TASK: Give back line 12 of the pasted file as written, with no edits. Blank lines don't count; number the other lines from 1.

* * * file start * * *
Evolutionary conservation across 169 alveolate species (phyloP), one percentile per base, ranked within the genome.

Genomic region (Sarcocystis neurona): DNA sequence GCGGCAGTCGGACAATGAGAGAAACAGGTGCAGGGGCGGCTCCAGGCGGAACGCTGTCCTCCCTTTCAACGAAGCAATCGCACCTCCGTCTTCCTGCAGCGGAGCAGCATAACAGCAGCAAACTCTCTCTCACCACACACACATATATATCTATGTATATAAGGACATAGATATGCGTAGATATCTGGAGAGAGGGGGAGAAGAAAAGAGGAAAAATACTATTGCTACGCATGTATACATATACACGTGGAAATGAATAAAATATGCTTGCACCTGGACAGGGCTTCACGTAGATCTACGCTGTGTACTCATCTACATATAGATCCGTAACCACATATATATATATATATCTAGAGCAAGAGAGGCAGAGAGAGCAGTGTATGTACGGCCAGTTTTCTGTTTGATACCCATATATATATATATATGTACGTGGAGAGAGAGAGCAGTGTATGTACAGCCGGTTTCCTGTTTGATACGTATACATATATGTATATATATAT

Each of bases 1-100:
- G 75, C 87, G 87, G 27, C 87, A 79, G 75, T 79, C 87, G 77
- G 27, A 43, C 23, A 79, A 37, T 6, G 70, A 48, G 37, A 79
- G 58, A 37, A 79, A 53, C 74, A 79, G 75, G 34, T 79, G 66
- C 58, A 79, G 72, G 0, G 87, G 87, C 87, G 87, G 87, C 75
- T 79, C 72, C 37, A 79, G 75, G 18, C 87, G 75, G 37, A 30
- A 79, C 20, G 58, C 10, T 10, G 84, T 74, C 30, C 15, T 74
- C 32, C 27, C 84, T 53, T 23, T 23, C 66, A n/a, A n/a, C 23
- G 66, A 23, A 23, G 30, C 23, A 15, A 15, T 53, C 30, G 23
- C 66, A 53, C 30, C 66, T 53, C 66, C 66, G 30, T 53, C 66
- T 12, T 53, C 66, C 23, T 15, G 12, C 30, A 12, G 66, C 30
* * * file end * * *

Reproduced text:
- C 66, A 53, C 30, C 66, T 53, C 66, C 66, G 30, T 53, C 66